Monday, 11 November 2019

AI Reading comprehension scores

In September 2019 there was a great many blog posts about AI surpassing human reading comprehension scores.
Humans comprehension of a piece of text is 89.452%

As of June 4th 2021, AI is now hitting scores of 93.214, by IE-Net (ensemble) - RICOH_SRCB_DML

Plotting the scores on a graph:

Extrapolating the scores, we should see an AI hit 100% sometime in 2021.
Spreadsheet I created for the graph above: AI-Comprehension-score.xlsx

Original data source:

Monday, 23 September 2019

Entity Framework - Things you should be aware of…

1. Entity Cache

First thing to be aware of is entity caching
  • In this example, the first query reads data from the repository and materialize the data to a category entity, and update its Name. Then the repository is queried again by Name.
  • After reading the data, Entity Framework founds the primary key is the same as the cached entity, so Entity Framework does not materialize the data just read, it reuses the previous category entity. Performance is improved by skipping the materialization, but tricky results can happen.
  • When using DbSet.SqlQuery to directly execute SQL query in the repository, Entity Framework still looks up cache before materializing.

2. Materializing a new entity (no caching)

Entity is not cached when tracking is turned off, or entity is not queried from the repository. Each of the following queries materializes a new entity:

3. DbSet.Find

DbSet.Find accepts the primary keys and returns an entity. Calling Find can improve the performance, because it looks up cache before querying the database.
  • Calling Find can improve the performance
  • It looks up cache before querying the database

4a. LINQ query translation cache

  • Entity Framework translates a LINQ to Entities query in 2 steps:
    • Converts .NET expression tree to database command tree
    • Generate SQL from database command tree
  • To improve the performance, the generated SQL is automatically cached for each database command tree. Take the following query as example:

  • These first LINQ query builds expression trees with a ConstantExpression node representing int value 1.
  • The second query builds similar expression tree but with a different ConstantExpression node representing int value 10.
  • They are converted to 2 different database command trees, with 2 different DbConstantExpression nodes.

4b. Cached translations

  • To resolve this problem, these queries can be parameterized by simply replace the constants with variables:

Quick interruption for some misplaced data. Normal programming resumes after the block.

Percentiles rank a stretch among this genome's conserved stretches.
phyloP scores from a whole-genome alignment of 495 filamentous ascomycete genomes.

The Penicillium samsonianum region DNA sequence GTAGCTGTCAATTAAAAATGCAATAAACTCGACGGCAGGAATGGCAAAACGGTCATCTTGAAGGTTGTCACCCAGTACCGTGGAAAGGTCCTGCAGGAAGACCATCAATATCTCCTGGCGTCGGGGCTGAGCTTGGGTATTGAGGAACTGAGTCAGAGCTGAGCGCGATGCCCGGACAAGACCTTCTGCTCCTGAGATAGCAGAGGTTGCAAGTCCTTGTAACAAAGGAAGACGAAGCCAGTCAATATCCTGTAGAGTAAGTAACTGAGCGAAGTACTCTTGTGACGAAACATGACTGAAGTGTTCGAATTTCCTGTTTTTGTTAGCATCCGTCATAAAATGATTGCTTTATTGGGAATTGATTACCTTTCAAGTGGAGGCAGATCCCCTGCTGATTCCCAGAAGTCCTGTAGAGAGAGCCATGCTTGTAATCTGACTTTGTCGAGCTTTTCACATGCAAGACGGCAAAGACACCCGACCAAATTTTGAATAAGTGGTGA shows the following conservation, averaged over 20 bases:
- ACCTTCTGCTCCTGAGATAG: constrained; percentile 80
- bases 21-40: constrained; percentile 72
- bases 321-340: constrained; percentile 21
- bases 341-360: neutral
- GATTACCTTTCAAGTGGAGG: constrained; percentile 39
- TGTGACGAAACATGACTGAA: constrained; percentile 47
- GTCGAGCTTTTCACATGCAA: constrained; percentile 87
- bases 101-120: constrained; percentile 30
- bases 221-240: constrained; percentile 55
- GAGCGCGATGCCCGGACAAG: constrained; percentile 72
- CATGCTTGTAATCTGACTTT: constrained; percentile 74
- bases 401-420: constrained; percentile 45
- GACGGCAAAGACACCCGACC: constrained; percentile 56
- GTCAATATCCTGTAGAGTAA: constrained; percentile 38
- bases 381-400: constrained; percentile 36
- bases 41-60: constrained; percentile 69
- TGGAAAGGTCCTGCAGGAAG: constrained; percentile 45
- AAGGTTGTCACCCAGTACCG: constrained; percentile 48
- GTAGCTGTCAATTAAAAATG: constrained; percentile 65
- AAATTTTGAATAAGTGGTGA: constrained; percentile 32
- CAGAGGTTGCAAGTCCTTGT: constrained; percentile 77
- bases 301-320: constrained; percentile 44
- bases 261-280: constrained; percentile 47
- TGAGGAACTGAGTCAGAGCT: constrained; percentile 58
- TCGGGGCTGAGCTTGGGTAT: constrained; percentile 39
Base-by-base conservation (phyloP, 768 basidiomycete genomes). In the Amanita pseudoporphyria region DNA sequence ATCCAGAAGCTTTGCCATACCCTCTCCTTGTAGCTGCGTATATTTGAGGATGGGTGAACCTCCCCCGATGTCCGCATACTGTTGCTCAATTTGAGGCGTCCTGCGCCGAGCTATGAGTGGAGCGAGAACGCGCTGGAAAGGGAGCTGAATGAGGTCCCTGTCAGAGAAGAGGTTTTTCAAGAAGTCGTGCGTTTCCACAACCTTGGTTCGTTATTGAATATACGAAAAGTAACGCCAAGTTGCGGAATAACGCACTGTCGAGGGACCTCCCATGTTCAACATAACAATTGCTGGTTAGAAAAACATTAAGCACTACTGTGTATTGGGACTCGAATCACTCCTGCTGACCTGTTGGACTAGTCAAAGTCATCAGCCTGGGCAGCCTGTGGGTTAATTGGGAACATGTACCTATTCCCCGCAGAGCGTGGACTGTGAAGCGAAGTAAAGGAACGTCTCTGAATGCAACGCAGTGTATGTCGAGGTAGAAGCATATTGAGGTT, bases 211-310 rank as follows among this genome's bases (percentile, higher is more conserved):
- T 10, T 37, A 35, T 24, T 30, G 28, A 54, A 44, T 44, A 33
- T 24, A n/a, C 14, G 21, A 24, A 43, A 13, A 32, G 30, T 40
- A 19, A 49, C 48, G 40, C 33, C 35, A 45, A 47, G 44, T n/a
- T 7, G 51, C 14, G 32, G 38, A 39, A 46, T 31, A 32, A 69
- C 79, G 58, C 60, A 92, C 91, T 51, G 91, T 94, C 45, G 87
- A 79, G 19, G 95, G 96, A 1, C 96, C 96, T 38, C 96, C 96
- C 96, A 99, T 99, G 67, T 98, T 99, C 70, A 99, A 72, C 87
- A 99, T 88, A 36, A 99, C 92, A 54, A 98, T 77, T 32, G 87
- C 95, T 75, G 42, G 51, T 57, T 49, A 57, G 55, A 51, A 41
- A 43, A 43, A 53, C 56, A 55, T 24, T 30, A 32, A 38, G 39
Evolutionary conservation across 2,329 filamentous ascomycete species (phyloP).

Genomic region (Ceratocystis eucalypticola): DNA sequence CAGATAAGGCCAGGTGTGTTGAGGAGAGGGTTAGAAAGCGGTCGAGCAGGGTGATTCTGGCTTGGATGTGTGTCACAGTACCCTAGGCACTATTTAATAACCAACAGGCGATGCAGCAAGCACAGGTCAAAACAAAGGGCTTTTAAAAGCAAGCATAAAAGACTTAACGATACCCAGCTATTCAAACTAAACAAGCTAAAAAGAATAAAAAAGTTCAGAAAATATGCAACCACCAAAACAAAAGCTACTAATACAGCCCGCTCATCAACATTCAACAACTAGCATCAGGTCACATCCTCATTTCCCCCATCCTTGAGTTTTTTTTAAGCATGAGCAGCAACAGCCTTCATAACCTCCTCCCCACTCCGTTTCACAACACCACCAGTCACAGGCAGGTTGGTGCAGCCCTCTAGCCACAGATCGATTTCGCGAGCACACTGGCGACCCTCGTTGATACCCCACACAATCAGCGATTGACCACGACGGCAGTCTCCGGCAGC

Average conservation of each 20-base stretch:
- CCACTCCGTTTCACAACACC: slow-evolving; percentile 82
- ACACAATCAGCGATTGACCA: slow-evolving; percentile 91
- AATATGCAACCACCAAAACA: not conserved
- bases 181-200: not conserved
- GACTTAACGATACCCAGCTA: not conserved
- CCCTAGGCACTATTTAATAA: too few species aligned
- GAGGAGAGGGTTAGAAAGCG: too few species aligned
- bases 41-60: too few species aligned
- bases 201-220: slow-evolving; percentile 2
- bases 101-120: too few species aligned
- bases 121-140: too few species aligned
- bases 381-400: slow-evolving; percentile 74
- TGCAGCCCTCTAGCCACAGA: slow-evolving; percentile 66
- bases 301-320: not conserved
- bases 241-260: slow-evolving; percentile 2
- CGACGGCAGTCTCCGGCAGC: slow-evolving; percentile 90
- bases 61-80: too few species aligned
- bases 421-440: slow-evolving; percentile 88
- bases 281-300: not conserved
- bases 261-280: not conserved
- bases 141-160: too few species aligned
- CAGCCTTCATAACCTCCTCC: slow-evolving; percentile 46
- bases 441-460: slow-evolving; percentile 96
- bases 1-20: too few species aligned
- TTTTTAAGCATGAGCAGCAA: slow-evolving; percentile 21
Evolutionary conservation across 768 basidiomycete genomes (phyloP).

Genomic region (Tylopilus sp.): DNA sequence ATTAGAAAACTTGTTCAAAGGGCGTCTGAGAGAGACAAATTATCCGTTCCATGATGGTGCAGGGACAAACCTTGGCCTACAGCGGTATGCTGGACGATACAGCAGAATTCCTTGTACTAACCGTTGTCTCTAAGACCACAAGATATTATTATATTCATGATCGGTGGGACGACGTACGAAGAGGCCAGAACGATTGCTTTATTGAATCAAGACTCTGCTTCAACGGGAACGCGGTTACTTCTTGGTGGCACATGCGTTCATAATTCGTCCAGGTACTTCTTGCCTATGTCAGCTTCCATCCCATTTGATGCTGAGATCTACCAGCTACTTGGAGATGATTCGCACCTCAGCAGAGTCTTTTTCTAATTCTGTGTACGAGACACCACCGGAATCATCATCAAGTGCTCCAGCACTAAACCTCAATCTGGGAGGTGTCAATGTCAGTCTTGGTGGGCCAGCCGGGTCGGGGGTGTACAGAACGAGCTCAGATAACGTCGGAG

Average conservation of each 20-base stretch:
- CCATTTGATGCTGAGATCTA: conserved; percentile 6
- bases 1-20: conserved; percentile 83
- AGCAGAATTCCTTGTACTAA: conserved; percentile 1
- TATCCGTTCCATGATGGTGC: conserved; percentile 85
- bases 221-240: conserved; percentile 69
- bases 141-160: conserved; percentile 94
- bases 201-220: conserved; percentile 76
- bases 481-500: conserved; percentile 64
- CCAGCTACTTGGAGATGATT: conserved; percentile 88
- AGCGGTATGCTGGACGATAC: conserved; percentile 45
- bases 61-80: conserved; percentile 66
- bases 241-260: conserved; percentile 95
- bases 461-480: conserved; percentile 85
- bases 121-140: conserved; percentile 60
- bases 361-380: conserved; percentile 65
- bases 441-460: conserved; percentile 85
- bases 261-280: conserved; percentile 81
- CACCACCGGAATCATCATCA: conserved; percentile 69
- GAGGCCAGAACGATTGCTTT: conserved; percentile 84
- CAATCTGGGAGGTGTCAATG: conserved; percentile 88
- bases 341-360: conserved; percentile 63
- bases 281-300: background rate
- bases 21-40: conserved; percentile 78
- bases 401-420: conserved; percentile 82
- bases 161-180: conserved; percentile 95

• The predicate lambda expressions capture variable minLength with the closure syntactic sugar.
  • The variable access is compiled to field access. So in the LINQ queries’ expression trees, there are no longer ConstantExpression nodes, but FieldExpression nodes. Entity Framework converts these FieldExpression nodes to DbParameterReference nodes, representing int parameters. As a result, these 2 LINQ queries are converted to identical database command trees.

5a. Skip & Take

  • If a query method accepts values instead of lambda expression, this parameterization approach does not work. For example, Skip and Take accept int values as parameters:

  • The above LINQ queries access to variable skip and take, but these variable access are also represented by ConstantExpression nodes. So their expression trees are different, and converted database command trees are different, and their translations cannot be reused for each other.

5b. Lambda expression

  • To resolve this problem, Entity Framework provides a lambda expression version for these methods:

5c. Skip & Take (optimal solution)

  • Now Skip and Take can access variables via closure:

  • These LINQ queries have FieldExpression nodes again. Entity Framework can convert them to identical parameterized database command trees. Now their translations can be reused for each other.

So what?

  • It doesn’t actually hurt anything, does it?
  • Unfortunately, it hurts SQL Server.

SQL query plan cache

  • LINQ queries with different constants are translated to different SQL queries.
  • The Previous queryWithConstant1 and queryWithConstant2 are translated to:

Multiple query plans :-(

  • They have different query plans in SQL database, which cannot be reused for each other:

Single query plan

  • With parameterization, queryWithClosure1 and queryWithClosure2 are translated to identical SQL queries, with different parameter values:

Cached SQL query plans :-)

  • queryWithClosure1’s query plan is now cached and reused for queryWithClosure2:

Final take-way...

If you forget everything, and can only remember two take-aways from this blog:
  • Remember to use lambda’s for your Skip & Take functions.

  • Use .Find() as this can skip hitting the database altogether.
    Instead of
    • .Where(x => x.Id == SomeId);
    • DbSet<T>.Find();